Lewis Chess Set, £225.00
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Bronze in Iron Age Britain
These artefacts can help us understand us how people worked bronze in Iron Age Britain. Bronze is an alloy, a mixture, of two metals, copper and tin, and can be used in two ways. Sheets of bronze can be hammered and bent into a shape, often held together with rivets. This is how cauldrons, scabbards and shields were made. Other items were made by pouring molten bronze into clay moulds. This technique was used to make complete objects including horse bits, terrets, massive armlets, and parts of objects, for example, parts of scabbards and the handles of mirrors.
To cast bronze, gold or silver, a full size model of the object was first made in beeswax: the bone tools shown here were used to make these models. The wax models were covered in clay and baked; the melted wax was poured out of the hardened mould. Care was taken to remove the wax completely as any residue might spoil the casting. With the mould prepared, the metal was melted in a crucible over a fire: on the left is an ingot of bronze in front of three triangular crucibles. The hot, liquid metal was poured into the clay mould, filling the void left by the wax model. This technique is called lost wax casting.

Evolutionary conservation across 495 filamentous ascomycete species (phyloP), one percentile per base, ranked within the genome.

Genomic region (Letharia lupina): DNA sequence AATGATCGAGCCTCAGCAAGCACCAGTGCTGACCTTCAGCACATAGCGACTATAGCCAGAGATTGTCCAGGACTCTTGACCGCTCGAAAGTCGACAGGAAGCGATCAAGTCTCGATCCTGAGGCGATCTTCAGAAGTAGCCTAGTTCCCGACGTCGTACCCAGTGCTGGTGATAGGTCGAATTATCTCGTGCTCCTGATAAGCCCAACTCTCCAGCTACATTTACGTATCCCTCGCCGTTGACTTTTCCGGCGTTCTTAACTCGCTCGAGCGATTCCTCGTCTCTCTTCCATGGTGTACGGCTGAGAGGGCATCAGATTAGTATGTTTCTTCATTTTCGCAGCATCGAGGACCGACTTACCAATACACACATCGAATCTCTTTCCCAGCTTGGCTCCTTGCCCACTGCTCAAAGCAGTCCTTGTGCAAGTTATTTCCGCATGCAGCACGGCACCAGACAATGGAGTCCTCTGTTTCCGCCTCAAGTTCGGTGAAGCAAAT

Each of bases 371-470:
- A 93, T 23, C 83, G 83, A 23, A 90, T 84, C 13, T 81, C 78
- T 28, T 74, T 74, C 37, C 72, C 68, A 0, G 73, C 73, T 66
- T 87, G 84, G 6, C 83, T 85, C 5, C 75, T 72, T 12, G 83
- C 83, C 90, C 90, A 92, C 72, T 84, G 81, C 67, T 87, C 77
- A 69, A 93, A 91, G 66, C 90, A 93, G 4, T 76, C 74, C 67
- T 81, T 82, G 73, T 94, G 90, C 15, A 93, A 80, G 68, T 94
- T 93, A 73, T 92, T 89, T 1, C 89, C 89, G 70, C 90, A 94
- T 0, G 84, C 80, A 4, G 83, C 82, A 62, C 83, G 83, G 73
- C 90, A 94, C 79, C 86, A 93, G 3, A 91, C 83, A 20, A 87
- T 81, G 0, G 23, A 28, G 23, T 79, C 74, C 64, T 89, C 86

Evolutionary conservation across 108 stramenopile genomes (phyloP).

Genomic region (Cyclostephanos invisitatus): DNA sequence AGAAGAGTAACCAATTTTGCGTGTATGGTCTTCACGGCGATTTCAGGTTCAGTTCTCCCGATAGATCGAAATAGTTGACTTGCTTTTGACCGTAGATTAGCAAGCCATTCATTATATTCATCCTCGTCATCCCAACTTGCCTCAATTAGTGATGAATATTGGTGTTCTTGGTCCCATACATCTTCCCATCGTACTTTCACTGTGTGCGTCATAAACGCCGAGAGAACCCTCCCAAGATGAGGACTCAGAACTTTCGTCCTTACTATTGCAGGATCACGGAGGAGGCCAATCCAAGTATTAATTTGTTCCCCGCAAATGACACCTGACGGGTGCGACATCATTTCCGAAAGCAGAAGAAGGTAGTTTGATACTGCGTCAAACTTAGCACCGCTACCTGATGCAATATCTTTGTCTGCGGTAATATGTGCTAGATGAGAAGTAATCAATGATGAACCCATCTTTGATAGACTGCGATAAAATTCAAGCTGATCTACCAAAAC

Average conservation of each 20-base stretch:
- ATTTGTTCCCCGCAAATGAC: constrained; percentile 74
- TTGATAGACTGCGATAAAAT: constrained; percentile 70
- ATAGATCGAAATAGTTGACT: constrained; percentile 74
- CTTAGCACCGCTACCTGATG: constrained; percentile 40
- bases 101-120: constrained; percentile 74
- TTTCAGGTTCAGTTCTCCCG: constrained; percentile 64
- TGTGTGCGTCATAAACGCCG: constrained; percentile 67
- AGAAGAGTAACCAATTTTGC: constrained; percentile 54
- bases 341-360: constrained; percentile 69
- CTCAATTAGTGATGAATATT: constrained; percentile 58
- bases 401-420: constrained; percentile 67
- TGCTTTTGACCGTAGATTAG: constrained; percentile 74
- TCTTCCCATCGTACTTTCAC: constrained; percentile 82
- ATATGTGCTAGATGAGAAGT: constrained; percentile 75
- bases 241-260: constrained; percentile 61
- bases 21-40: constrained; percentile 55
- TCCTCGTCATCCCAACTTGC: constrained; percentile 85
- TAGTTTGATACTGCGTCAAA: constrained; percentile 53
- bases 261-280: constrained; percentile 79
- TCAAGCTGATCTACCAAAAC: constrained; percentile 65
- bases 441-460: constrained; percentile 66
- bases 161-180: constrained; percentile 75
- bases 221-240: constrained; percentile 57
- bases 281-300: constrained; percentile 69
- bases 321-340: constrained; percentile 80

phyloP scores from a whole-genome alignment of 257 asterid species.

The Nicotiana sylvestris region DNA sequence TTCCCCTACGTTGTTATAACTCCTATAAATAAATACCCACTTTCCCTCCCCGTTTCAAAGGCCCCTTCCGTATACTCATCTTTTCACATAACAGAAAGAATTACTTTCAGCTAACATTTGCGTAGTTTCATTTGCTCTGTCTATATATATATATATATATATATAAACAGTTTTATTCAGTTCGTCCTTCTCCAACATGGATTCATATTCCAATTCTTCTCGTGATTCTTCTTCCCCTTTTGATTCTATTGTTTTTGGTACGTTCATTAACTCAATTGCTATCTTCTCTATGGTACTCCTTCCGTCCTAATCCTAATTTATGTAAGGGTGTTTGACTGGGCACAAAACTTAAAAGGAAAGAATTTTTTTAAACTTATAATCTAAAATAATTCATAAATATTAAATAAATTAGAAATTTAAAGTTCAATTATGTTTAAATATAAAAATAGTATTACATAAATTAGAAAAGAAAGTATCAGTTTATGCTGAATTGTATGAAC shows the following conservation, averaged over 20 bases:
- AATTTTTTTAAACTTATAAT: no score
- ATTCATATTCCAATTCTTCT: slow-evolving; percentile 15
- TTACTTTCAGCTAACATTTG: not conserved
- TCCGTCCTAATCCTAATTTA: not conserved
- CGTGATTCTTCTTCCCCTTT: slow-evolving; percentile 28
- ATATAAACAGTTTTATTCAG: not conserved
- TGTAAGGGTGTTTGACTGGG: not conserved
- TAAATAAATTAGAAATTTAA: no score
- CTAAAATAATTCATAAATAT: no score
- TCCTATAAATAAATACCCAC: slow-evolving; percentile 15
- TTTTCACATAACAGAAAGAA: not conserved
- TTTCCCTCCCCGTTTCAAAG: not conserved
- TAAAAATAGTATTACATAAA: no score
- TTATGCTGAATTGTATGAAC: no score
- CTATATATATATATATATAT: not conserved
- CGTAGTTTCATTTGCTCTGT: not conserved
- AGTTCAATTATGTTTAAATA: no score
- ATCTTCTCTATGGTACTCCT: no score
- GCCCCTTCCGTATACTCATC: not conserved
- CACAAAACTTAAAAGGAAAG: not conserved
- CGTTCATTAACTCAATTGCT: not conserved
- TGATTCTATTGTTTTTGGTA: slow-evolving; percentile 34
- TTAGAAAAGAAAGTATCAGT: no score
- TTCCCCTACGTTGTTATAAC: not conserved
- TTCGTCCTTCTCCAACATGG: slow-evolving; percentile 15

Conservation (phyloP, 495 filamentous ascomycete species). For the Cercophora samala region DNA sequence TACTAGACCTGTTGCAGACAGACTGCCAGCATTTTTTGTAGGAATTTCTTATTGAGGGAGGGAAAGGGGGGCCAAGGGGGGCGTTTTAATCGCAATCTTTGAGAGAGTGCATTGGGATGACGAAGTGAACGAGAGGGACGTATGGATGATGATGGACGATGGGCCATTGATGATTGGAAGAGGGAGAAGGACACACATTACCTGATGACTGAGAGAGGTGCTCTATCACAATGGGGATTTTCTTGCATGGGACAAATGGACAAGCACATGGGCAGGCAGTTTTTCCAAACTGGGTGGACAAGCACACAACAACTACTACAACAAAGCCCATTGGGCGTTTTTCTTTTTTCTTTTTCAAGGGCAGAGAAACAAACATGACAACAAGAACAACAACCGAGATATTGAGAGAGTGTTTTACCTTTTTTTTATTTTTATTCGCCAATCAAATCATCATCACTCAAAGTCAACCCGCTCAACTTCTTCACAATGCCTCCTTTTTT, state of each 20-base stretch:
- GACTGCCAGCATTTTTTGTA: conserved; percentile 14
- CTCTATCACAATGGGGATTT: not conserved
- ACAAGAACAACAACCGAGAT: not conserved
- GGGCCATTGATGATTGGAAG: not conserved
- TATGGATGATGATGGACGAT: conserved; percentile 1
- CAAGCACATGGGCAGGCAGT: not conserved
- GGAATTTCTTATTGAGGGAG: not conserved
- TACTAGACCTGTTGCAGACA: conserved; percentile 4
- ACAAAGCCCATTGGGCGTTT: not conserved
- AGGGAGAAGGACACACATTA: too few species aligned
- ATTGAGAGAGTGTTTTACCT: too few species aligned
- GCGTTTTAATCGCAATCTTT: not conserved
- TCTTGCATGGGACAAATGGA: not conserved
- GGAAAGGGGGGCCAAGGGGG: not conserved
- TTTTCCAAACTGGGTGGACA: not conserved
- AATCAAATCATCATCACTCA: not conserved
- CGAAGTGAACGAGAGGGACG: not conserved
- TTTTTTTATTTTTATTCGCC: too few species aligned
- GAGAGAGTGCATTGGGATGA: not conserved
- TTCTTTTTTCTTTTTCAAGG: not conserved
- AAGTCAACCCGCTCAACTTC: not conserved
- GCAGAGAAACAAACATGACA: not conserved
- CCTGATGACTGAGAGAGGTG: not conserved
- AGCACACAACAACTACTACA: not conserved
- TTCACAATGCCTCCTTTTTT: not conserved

After the metal cooled and had become solid, the mould was broken to release the new casting: a pile of broken moulds for making horse bits and terrets can be seen in the centre. After casting, bronze objects could be trimmed and finished off using iron files, similar to those shown bottom right. Some artefacts might also be decorated with coral or coloured glass: two cakes of unused red glass can be seen on the right.
Most of the objects shown here were found when a large Iron Age farmstead was excavated at Gussage All Saints in Dorset and are on loan from the Dorset County Museum. The broken moulds, tools and crucibles were used to make at least fifty sets of horse harness in the first century BC. The objects were placed in a disused grain storage pit, along with part of a human skull. The bronze ingot and cakes of red glass are from Essendon, Hertfordshire and London. The ingot was given to the Museum by C.R.H. Crosland.